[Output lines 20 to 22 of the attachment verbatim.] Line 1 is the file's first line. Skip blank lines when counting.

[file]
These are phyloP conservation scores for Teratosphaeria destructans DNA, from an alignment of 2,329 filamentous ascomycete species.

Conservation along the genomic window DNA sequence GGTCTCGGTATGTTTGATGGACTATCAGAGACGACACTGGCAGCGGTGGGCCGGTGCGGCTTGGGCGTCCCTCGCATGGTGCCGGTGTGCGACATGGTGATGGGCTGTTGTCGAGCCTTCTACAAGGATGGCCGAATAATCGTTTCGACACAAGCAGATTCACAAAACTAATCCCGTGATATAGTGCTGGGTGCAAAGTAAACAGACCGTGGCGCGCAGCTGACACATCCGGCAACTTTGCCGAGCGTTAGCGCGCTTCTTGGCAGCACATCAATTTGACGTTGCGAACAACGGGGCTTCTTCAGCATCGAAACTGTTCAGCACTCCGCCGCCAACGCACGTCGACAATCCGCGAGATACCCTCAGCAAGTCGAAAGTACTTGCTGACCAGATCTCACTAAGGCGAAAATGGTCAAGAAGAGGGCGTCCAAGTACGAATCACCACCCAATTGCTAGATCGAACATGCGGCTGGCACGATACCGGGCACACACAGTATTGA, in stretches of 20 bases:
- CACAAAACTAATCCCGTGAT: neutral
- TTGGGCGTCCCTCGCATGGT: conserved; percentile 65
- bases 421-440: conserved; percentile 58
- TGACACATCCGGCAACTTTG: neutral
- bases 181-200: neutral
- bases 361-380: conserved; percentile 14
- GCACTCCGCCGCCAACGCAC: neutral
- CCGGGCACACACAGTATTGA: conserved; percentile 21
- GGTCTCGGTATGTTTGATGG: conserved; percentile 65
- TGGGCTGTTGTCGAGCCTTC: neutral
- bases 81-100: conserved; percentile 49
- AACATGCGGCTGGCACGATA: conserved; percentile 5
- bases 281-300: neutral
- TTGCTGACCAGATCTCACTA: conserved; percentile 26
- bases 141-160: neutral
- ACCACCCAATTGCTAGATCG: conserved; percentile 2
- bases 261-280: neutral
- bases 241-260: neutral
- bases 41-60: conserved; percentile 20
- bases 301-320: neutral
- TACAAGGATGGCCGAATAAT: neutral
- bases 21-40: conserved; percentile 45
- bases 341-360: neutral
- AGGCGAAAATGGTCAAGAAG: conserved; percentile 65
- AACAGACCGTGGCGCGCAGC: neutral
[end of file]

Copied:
- bases 241-260: neutral
- bases 41-60: conserved; percentile 20
- bases 301-320: neutral